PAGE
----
October 6, 2022

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Meth dealer heads to prison

15 min read
A 51-year-old Corpus Christi resident has been ordered to federal prison after selling large amounts of meth from a Corpus Christi residence

More from: March 1, 2022

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    In U.S GAO News
    The Department of Veterans Affairs’ (VA) extramural research spending totaled about $510 million in fiscal year 2019—nearly half of the $1.1 billion in total spending on VA research. Of the $510 million, federal sources, such as National Institutes of Health, funded $382 million (75 percent), and nonfederal sources, including private entities, academic institutions, state and local governments, and foundations, funded $128 million (25 percent). Spending at the 92 VA medical centers that conducted extramural research in fiscal year 2019 ranged from less than $2 million to more than $10 million (see figure). VA medical centers’ nonprofit research and education corporations (NPC) and academic affiliate partners administered the grants that accounted for 91 percent of the spending. Figure: Extramural Research Spending by VA Medical Centers that Conducted Extramural Research in Fiscal Year 2019 VA has made efforts to promote and support VA medical centers’ partnerships with academic affiliates—for example, by coordinating a mentoring program for local VA research officials—and considers effective affiliations as an enhancement to research. However, VA’s Central Office officials have not provided examples of successful practices for strengthening research partnerships with academic affiliates. Having such practices would promote collaborative opportunities for VA medical centers with academic affiliates, particularly for medical centers that have poor communication with affiliates. Additionally, VA’s Central Office has provided general guidance but not specific tools to VA medical centers for determining when an NPC or an academic affiliate should administer a project’s extramural funds. Having specific decision-making tools could help medical centers make more informed decisions to provide optimal support for the research. VA research, which has contributed to many medical advances, may be funded by VA’s appropriation or extramurally by other federal agencies and nonfederal sources. To access extramural funding, investigators at VA medical centers usually work with an NPC or academic affiliate partner to submit a grant proposal. Once a grant is awarded, medical centers’ partners administer the grant by distributing funding, fulfilling reporting requirements, and performing other administrative activities. GAO was asked to review VA’s extramural research. This report examines, among other objectives, (1) how much VA spent on extramural research in fiscal year 2019 and (2) the efforts VA has made to support medical centers’ partnerships for extramural research. GAO analyzed VA policies, documents, and data. It also conducted site visits and interviewed officials from VA’s Central Office and from a nongeneralizable sample of VA medical centers, NPCs, and academic affiliates, which GAO selected to represent variation in geographic location and funding. GAO recommends that VA (1) provide more information to VA medical centers on strengthening research relationships with academic affiliates and (2) develop decision tools to help VA medical centers determine whether NPCs or academic affiliates should administer extramural grants. VA agreed with GAO’s recommendations. For more information, contact John Neumann at (202) 512-6888 or neumannj@gao.gov.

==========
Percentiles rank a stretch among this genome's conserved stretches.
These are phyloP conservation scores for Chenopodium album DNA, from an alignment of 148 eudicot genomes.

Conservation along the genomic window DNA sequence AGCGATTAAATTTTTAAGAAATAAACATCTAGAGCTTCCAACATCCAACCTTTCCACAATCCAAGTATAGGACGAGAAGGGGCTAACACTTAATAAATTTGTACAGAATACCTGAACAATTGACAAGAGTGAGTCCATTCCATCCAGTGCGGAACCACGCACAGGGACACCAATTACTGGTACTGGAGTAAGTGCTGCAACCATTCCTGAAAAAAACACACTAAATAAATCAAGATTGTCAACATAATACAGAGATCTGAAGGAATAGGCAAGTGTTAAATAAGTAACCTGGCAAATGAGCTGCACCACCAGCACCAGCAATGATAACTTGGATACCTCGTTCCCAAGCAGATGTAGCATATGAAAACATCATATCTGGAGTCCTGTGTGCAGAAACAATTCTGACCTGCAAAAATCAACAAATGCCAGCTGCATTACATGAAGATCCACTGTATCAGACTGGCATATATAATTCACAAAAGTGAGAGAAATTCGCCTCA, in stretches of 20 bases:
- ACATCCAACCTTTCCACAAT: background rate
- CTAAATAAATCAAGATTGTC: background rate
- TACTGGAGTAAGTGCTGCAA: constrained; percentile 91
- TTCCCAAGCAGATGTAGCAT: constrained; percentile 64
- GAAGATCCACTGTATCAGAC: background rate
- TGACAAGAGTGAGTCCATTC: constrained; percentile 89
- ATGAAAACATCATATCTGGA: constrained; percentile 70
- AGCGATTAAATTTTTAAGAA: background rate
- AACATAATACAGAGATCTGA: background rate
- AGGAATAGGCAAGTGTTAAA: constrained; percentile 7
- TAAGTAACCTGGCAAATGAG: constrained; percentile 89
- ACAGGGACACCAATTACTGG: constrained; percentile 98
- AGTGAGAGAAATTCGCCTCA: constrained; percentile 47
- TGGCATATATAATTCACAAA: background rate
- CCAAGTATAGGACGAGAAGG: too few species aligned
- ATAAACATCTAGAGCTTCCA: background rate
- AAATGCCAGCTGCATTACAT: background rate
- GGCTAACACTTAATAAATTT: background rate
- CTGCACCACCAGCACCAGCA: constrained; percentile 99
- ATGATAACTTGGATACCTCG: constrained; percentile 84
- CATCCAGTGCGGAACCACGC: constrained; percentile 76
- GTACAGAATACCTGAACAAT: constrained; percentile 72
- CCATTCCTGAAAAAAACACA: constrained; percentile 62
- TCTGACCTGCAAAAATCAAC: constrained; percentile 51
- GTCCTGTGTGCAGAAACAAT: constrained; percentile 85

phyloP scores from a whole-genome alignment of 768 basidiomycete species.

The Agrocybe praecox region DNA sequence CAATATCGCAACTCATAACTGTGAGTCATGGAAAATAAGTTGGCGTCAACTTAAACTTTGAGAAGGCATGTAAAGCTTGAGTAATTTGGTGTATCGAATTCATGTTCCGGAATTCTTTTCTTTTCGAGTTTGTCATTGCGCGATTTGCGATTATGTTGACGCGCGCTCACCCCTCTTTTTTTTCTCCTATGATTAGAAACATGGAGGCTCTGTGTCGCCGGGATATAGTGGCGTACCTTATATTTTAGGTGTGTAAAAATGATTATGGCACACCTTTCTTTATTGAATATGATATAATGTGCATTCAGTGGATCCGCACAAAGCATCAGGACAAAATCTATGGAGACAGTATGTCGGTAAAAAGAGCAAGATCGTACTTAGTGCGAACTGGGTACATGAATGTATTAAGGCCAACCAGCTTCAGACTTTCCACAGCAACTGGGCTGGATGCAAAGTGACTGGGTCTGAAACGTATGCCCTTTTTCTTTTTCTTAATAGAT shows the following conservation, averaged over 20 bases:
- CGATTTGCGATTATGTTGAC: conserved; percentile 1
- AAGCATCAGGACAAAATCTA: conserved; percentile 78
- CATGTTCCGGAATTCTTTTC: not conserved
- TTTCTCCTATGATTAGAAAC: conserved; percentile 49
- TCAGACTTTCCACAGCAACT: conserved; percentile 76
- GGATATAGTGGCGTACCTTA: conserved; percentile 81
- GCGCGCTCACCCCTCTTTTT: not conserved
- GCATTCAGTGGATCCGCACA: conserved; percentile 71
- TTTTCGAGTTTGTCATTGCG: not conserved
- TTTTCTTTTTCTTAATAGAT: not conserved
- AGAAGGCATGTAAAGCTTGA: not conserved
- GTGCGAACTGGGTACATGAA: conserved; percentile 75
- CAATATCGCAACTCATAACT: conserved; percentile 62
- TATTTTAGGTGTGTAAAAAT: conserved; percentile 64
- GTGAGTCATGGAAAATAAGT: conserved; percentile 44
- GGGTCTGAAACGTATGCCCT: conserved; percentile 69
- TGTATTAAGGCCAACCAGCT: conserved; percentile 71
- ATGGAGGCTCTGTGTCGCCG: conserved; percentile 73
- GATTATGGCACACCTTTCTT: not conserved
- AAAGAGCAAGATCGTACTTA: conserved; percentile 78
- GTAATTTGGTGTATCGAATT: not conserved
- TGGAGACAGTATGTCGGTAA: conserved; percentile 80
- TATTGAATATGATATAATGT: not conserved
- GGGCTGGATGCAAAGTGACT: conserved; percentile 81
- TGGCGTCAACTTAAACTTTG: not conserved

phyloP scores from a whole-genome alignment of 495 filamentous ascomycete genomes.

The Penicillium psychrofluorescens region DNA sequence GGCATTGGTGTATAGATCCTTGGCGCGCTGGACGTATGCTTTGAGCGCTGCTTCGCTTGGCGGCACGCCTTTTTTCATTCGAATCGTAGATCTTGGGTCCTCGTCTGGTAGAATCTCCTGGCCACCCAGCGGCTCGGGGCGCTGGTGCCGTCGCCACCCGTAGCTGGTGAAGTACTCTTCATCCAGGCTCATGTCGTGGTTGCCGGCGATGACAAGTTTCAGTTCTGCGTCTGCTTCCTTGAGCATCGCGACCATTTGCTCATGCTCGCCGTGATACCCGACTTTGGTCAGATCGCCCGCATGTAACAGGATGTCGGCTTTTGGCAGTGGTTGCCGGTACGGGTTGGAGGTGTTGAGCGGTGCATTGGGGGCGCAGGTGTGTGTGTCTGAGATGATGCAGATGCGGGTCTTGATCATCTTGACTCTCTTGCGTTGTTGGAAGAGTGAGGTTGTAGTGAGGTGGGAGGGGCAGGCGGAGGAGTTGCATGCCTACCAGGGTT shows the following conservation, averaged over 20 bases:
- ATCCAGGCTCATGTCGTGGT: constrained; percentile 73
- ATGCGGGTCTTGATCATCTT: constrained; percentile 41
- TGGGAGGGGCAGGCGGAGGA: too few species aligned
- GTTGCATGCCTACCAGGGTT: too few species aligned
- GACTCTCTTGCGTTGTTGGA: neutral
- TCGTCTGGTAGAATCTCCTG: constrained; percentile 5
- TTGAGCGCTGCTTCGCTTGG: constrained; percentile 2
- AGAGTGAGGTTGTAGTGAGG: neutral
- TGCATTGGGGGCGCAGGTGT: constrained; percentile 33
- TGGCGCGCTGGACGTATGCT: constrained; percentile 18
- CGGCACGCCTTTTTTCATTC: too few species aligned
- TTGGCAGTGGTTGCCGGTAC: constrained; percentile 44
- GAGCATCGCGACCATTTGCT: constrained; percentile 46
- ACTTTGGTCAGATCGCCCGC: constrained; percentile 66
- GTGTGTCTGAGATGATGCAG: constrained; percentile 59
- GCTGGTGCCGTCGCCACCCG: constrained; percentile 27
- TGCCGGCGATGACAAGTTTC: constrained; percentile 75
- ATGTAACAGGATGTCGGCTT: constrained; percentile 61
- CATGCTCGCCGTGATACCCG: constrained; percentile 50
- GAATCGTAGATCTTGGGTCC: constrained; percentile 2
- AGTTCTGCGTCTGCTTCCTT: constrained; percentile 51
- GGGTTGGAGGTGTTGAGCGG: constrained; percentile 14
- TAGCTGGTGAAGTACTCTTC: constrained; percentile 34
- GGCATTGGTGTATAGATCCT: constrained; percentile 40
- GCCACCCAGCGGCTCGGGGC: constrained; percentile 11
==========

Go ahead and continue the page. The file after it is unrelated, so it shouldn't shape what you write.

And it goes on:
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  • Medicaid Behavioral Health: CMS Guidance Needed to Better Align Demonstration Payment Rates with Costs and Prevent Duplication